“Hotfixes and Update Packs” is for all the tiny little Windows Updates between service packs. If you’re including SP3, you can pretty much skip this part. But in the future, and for those not jumping onto SP3, I recommend running WinUpdatesList. You’ll see a list of all the updates you’ve installed, and sorting by date and type should show you what you’ve installed since the last service pack. Right-click on an update, and you’ll get a link to a related Microsoft Knowledge Base article, where you should be able to download the fix directly and patch it into nLite. You can also roll executables for Windows updates—like Internet Explorer 7, which (still!) doesn’t install by default—into your disc.
Click “Next,” and you’ll see an identical screen for drivers. If you know where to find the .INF files that connect your hardware to Windows, you can roll them into your install disc, but be warned: a small printer INF increased the final size of my ISO by at least 200 MB—I’m still trying to figure out why, but if you encounter similar problems, simply throw the driver installation files into spare space on the disc (more on that soon).
Customise your install
You start really making your XP system your own on the next screen. The “Compatibility Window” that pops up can protect you from yourself; unless you’re sure you can do without an item, you’ll want to leave it checked. Behind it, the “Remove Components” section is where you can pull out all the stuff you don’t ever use or don’t have. Most of the savings are small in hard drive size, but keep your system from clogging with services and drivers it doesn’t need. Among the almost-guaranteed safe removals:”Briefcase” from Accessories; most of the non-red items in Hardware; Keyboards and Languages that you don’t ever plan to use; “Tablet PC” from Multimedia; and MSN Explorer and Windows Messenger from Network.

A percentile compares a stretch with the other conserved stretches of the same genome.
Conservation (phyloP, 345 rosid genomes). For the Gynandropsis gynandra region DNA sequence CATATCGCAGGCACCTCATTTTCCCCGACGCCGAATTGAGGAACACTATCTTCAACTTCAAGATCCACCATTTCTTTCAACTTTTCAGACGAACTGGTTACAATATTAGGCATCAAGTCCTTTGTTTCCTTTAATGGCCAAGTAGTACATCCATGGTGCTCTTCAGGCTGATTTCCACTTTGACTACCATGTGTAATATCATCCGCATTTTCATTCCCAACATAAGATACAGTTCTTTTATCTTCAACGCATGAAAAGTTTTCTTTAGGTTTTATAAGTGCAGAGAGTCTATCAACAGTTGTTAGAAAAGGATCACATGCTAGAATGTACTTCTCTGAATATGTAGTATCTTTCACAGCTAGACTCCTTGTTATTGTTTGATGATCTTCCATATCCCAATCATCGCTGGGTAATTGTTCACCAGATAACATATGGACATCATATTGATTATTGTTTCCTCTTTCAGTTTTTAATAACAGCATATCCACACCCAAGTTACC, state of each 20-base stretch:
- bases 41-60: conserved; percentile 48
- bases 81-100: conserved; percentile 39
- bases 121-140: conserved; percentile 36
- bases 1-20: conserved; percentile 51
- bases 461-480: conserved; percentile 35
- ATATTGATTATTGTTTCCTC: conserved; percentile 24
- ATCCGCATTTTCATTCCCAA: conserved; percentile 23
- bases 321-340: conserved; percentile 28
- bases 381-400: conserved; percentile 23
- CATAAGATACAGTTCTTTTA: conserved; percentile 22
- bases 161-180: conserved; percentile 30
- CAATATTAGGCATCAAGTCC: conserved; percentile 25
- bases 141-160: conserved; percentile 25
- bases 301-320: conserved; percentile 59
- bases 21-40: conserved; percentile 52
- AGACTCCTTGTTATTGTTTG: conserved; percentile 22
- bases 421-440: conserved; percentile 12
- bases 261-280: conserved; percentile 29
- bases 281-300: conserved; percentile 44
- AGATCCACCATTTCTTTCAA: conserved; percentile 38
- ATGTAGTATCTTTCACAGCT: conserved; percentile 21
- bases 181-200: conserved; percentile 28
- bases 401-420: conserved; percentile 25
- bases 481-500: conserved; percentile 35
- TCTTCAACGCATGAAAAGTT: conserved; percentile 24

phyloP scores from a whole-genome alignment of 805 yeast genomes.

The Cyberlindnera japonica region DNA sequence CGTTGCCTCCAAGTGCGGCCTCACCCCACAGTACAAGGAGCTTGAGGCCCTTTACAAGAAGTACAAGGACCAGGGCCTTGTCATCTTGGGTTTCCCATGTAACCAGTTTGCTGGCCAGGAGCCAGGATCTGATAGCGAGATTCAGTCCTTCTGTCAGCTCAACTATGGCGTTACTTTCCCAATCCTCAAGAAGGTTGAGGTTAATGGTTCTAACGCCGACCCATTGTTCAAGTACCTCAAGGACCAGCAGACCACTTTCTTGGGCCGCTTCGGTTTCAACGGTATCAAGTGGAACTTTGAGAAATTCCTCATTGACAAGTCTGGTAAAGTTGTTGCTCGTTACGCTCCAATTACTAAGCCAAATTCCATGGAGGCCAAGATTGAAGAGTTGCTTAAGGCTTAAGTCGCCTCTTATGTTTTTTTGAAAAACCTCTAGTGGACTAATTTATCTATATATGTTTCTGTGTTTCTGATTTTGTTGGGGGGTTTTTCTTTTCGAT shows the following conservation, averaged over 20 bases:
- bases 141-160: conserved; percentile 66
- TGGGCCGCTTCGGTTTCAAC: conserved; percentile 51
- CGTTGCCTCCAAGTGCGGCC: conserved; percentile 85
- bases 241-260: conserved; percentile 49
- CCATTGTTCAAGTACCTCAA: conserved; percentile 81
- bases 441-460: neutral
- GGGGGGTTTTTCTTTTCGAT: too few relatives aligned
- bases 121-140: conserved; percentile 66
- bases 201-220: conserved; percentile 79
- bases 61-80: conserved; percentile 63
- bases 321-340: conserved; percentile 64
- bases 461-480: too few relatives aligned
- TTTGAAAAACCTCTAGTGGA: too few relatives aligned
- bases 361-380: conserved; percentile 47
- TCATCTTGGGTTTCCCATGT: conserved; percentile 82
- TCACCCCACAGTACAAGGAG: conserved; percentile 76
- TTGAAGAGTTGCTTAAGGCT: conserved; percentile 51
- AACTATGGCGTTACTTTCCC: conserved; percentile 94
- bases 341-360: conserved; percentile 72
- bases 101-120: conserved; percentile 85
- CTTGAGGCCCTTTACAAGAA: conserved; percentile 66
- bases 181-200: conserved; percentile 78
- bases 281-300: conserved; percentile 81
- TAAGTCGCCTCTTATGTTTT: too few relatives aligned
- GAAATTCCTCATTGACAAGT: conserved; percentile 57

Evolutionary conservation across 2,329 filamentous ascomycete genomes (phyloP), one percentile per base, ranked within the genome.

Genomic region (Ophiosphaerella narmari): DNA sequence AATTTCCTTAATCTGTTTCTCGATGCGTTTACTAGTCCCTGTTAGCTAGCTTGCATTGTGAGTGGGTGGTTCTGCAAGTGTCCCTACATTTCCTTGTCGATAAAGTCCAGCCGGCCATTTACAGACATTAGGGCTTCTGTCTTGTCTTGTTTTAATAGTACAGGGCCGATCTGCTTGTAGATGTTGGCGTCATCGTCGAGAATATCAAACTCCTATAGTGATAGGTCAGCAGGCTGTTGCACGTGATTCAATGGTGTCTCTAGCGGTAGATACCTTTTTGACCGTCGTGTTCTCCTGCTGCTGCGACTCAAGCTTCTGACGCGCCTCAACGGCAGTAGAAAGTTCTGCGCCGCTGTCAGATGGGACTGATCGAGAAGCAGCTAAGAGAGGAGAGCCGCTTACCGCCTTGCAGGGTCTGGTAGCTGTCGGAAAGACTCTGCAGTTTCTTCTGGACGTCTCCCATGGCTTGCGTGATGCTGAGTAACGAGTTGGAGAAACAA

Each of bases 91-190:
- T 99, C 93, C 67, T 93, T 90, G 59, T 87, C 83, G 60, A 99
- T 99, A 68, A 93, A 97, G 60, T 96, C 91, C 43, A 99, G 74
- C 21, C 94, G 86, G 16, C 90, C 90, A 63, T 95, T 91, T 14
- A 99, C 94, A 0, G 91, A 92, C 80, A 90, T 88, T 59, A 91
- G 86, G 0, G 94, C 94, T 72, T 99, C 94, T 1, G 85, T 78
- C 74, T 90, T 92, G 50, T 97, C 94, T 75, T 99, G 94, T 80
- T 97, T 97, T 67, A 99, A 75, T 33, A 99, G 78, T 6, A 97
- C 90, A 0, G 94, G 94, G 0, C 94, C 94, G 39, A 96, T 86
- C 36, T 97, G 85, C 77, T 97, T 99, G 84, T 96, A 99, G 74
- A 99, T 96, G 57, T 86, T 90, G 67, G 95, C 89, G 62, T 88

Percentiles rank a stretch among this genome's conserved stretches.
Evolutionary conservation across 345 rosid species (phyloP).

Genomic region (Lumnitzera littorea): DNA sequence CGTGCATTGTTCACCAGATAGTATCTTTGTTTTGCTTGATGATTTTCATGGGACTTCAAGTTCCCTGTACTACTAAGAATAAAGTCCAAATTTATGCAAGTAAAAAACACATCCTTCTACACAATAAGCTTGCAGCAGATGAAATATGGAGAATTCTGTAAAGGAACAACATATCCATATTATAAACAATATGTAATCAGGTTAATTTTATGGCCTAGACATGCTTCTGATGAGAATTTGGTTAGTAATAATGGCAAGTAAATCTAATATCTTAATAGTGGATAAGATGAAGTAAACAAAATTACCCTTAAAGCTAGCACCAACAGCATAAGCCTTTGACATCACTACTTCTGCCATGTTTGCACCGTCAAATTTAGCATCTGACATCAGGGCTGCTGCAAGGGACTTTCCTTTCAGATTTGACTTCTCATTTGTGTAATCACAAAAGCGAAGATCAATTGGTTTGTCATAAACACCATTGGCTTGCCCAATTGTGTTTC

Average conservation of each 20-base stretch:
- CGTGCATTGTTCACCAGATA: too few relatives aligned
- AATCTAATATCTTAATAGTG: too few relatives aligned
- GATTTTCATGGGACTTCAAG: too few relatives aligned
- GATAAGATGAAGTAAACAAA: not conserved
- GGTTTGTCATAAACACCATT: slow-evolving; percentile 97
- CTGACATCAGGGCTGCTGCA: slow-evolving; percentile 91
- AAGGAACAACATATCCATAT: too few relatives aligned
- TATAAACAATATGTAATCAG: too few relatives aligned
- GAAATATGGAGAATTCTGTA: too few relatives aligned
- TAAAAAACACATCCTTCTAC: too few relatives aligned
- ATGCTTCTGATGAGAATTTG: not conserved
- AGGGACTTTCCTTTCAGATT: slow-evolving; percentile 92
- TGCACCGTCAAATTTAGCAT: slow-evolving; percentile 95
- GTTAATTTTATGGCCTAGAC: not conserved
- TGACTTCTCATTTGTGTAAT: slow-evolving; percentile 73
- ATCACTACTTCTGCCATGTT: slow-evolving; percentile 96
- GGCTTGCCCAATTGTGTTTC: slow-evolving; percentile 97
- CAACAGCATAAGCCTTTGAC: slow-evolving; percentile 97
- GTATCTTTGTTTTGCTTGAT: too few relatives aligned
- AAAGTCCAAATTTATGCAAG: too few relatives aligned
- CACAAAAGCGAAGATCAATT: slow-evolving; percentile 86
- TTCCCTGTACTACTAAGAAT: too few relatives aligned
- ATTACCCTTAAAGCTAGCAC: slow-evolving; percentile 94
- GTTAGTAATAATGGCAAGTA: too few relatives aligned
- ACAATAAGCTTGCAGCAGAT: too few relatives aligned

Up next is the “Unattended” section, if you checked it, and this one requires attention to detail. If you want to set and forget your XP install, change “Unattended Mode” to “Fully automated,” but then move slowly through every tab, filling in every section you’d expect to get prompted for during install. You can fill out your Product Key in advance here, and you’ll also want to check “Skip OOBE” (Out Of Body Experience, or the introduction tour). Fill out all the name fields in “Users” and “Owner and Network ID,” and make sure to set the time in “Regional.” Once you’re content you’ve pre-empted your installer, click “Next.”
You can pretty much leave the “Options” pane alone, although I enable the “merge” option by way of hoping for a smaller package. The “Tweaks” options are up next, and while I can’t tell you how to customise your desktop, I’ll note that you can basically set up your desktop, Start Menu, Internet Explorer and lots of other Windows tweaks from these prompts. Check the bottom bar for descriptions, and fear not—all of these can be undone, and we’ve posted a good many here at Lifehacker.
Hit “Next,” and you’re almost done—click “Yes” to start the bundling process. Once that’s finished (about 7-10 minutes on a faster computer), you can click through to make or burn an ISO file. Before doing that, gather up any files you want to keep on the disc, like that finicky printer driver or your favourite app installers, and place them in their own folder in the directory where you copied your original XP CD to. Now hit “Make ISO,” choose where to save the image, and then burn it to CD or DVD using your favourite utility, like the free ISO Recorder.
You’ve now got a CD that’s completely up to date, and installs by itself (once you get past the initial blue-and-white loading screens, that is). You might have to run through nLite a few times if your images turn out bigger than you want, but you can always create a bootable DVD if needed.
What changes, updates, or advanced features have you slipstreamed into your Windows disc? What do you still wish you could have loaded onto your Ultimate No-Touch Install CD? Let’s hear ’em both in the comments.
Kevin Purdy, associate editor at Lifehacker, won’t be pulling any more late-night emergency XP re-installations for himself or desperate friends. His weekly feature, Open Sourcery, appears every Saturday on Lifehacker AU.